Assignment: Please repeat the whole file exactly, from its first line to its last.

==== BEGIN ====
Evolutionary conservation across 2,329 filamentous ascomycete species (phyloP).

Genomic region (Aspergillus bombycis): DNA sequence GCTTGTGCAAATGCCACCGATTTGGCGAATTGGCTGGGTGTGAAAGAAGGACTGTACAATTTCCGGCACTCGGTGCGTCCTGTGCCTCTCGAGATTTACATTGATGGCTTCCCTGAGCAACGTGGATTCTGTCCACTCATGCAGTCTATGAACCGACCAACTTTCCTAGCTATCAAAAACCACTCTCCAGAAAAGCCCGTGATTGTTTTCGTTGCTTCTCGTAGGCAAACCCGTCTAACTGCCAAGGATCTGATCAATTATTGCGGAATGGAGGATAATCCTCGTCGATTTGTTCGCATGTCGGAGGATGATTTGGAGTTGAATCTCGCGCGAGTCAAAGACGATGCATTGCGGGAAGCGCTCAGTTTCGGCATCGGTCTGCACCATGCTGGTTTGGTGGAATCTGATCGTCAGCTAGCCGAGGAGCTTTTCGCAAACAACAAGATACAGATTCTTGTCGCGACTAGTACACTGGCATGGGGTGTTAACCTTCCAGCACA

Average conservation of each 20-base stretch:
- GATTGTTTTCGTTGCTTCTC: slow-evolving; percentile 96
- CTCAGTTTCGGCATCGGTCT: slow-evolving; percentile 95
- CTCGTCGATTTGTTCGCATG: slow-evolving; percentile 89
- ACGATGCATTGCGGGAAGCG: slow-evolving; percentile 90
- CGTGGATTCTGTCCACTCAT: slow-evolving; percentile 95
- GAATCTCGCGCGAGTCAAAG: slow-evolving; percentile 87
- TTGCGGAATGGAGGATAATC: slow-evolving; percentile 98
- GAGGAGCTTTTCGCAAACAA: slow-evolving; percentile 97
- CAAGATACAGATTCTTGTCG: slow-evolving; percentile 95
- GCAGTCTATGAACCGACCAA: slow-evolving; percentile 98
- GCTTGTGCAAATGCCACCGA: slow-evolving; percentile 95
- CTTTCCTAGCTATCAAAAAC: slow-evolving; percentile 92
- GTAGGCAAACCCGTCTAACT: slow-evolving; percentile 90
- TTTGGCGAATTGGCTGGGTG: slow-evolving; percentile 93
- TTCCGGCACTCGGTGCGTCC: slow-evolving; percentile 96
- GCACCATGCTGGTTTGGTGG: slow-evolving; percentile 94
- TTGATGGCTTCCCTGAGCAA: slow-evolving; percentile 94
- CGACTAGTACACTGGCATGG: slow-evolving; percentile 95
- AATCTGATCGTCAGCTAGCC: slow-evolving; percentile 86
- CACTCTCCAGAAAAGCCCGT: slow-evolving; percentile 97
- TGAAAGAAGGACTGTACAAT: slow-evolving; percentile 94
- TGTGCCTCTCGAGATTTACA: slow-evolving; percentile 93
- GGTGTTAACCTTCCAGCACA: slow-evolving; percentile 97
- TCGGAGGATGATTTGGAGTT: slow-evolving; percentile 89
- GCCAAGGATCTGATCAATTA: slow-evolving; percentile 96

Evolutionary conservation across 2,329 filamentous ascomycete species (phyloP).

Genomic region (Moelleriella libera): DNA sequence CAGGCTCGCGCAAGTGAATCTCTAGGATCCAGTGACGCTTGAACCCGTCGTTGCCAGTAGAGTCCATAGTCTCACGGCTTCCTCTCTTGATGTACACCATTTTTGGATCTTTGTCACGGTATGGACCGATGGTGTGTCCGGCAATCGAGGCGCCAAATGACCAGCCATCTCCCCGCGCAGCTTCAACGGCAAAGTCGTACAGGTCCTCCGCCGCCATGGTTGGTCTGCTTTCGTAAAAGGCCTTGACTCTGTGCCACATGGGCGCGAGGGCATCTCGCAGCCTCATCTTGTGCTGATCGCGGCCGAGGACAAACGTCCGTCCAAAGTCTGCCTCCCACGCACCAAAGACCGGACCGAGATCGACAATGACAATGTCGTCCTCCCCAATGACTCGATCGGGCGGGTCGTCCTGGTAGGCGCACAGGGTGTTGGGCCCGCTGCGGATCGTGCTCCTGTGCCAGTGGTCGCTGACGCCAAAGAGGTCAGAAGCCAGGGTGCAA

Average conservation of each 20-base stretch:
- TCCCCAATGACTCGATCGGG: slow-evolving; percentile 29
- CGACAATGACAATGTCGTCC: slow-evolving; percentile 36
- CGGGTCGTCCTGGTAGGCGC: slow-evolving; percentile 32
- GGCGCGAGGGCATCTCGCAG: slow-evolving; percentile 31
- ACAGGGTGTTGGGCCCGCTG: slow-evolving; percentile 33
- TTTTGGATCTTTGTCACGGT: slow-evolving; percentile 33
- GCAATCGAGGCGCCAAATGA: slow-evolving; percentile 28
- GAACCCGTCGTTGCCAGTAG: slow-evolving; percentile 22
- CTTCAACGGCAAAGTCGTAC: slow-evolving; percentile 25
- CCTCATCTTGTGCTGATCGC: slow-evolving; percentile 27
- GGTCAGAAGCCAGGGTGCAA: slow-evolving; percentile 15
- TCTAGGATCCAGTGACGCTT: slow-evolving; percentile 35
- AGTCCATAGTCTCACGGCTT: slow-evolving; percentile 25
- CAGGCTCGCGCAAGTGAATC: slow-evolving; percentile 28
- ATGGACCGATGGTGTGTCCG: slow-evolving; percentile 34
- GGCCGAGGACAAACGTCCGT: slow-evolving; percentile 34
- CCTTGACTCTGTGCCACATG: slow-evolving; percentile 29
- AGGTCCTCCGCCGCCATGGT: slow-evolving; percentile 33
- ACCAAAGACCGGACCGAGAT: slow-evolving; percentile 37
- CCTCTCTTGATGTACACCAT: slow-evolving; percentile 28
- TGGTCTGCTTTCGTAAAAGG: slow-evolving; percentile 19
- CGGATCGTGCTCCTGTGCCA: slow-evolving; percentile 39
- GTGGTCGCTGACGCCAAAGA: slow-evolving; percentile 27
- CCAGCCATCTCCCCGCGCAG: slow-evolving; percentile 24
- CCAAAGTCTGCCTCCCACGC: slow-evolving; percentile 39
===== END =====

Evolutionary conservation across 2,329 filamentous ascomycete species (phyloP).

Genomic region (Aspergillus bombycis): DNA sequence GCTTGTGCAAATGCCACCGATTTGGCGAATTGGCTGGGTGTGAAAGAAGGACTGTACAATTTCCGGCACTCGGTGCGTCCTGTGCCTCTCGAGATTTACATTGATGGCTTCCCTGAGCAACGTGGATTCTGTCCACTCATGCAGTCTATGAACCGACCAACTTTCCTAGCTATCAAAAACCACTCTCCAGAAAAGCCCGTGATTGTTTTCGTTGCTTCTCGTAGGCAAACCCGTCTAACTGCCAAGGATCTGATCAATTATTGCGGAATGGAGGATAATCCTCGTCGATTTGTTCGCATGTCGGAGGATGATTTGGAGTTGAATCTCGCGCGAGTCAAAGACGATGCATTGCGGGAAGCGCTCAGTTTCGGCATCGGTCTGCACCATGCTGGTTTGGTGGAATCTGATCGTCAGCTAGCCGAGGAGCTTTTCGCAAACAACAAGATACAGATTCTTGTCGCGACTAGTACACTGGCATGGGGTGTTAACCTTCCAGCACA

Average conservation of each 20-base stretch:
- GATTGTTTTCGTTGCTTCTC: slow-evolving; percentile 96
- CTCAGTTTCGGCATCGGTCT: slow-evolving; percentile 95
- CTCGTCGATTTGTTCGCATG: slow-evolving; percentile 89
- ACGATGCATTGCGGGAAGCG: slow-evolving; percentile 90
- CGTGGATTCTGTCCACTCAT: slow-evolving; percentile 95
- GAATCTCGCGCGAGTCAAAG: slow-evolving; percentile 87
- TTGCGGAATGGAGGATAATC: slow-evolving; percentile 98
- GAGGAGCTTTTCGCAAACAA: slow-evolving; percentile 97
- CAAGATACAGATTCTTGTCG: slow-evolving; percentile 95
- GCAGTCTATGAACCGACCAA: slow-evolving; percentile 98
- GCTTGTGCAAATGCCACCGA: slow-evolving; percentile 95
- CTTTCCTAGCTATCAAAAAC: slow-evolving; percentile 92
- GTAGGCAAACCCGTCTAACT: slow-evolving; percentile 90
- TTTGGCGAATTGGCTGGGTG: slow-evolving; percentile 93
- TTCCGGCACTCGGTGCGTCC: slow-evolving; percentile 96
- GCACCATGCTGGTTTGGTGG: slow-evolving; percentile 94
- TTGATGGCTTCCCTGAGCAA: slow-evolving; percentile 94
- CGACTAGTACACTGGCATGG: slow-evolving; percentile 95
- AATCTGATCGTCAGCTAGCC: slow-evolving; percentile 86
- CACTCTCCAGAAAAGCCCGT: slow-evolving; percentile 97
- TGAAAGAAGGACTGTACAAT: slow-evolving; percentile 94
- TGTGCCTCTCGAGATTTACA: slow-evolving; percentile 93
- GGTGTTAACCTTCCAGCACA: slow-evolving; percentile 97
- TCGGAGGATGATTTGGAGTT: slow-evolving; percentile 89
- GCCAAGGATCTGATCAATTA: slow-evolving; percentile 96

Evolutionary conservation across 2,329 filamentous ascomycete species (phyloP).

Genomic region (Moelleriella libera): DNA sequence CAGGCTCGCGCAAGTGAATCTCTAGGATCCAGTGACGCTTGAACCCGTCGTTGCCAGTAGAGTCCATAGTCTCACGGCTTCCTCTCTTGATGTACACCATTTTTGGATCTTTGTCACGGTATGGACCGATGGTGTGTCCGGCAATCGAGGCGCCAAATGACCAGCCATCTCCCCGCGCAGCTTCAACGGCAAAGTCGTACAGGTCCTCCGCCGCCATGGTTGGTCTGCTTTCGTAAAAGGCCTTGACTCTGTGCCACATGGGCGCGAGGGCATCTCGCAGCCTCATCTTGTGCTGATCGCGGCCGAGGACAAACGTCCGTCCAAAGTCTGCCTCCCACGCACCAAAGACCGGACCGAGATCGACAATGACAATGTCGTCCTCCCCAATGACTCGATCGGGCGGGTCGTCCTGGTAGGCGCACAGGGTGTTGGGCCCGCTGCGGATCGTGCTCCTGTGCCAGTGGTCGCTGACGCCAAAGAGGTCAGAAGCCAGGGTGCAA

Average conservation of each 20-base stretch:
- TCCCCAATGACTCGATCGGG: slow-evolving; percentile 29
- CGACAATGACAATGTCGTCC: slow-evolving; percentile 36
- CGGGTCGTCCTGGTAGGCGC: slow-evolving; percentile 32
- GGCGCGAGGGCATCTCGCAG: slow-evolving; percentile 31
- ACAGGGTGTTGGGCCCGCTG: slow-evolving; percentile 33
- TTTTGGATCTTTGTCACGGT: slow-evolving; percentile 33
- GCAATCGAGGCGCCAAATGA: slow-evolving; percentile 28
- GAACCCGTCGTTGCCAGTAG: slow-evolving; percentile 22
- CTTCAACGGCAAAGTCGTAC: slow-evolving; percentile 25
- CCTCATCTTGTGCTGATCGC: slow-evolving; percentile 27
- GGTCAGAAGCCAGGGTGCAA: slow-evolving; percentile 15
- TCTAGGATCCAGTGACGCTT: slow-evolving; percentile 35
- AGTCCATAGTCTCACGGCTT: slow-evolving; percentile 25
- CAGGCTCGCGCAAGTGAATC: slow-evolving; percentile 28
- ATGGACCGATGGTGTGTCCG: slow-evolving; percentile 34
- GGCCGAGGACAAACGTCCGT: slow-evolving; percentile 34
- CCTTGACTCTGTGCCACATG: slow-evolving; percentile 29
- AGGTCCTCCGCCGCCATGGT: slow-evolving; percentile 33
- ACCAAAGACCGGACCGAGAT: slow-evolving; percentile 37
- CCTCTCTTGATGTACACCAT: slow-evolving; percentile 28
- TGGTCTGCTTTCGTAAAAGG: slow-evolving; percentile 19
- CGGATCGTGCTCCTGTGCCA: slow-evolving; percentile 39
- GTGGTCGCTGACGCCAAAGA: slow-evolving; percentile 27
- CCAGCCATCTCCCCGCGCAG: slow-evolving; percentile 24
- CCAAAGTCTGCCTCCCACGC: slow-evolving; percentile 39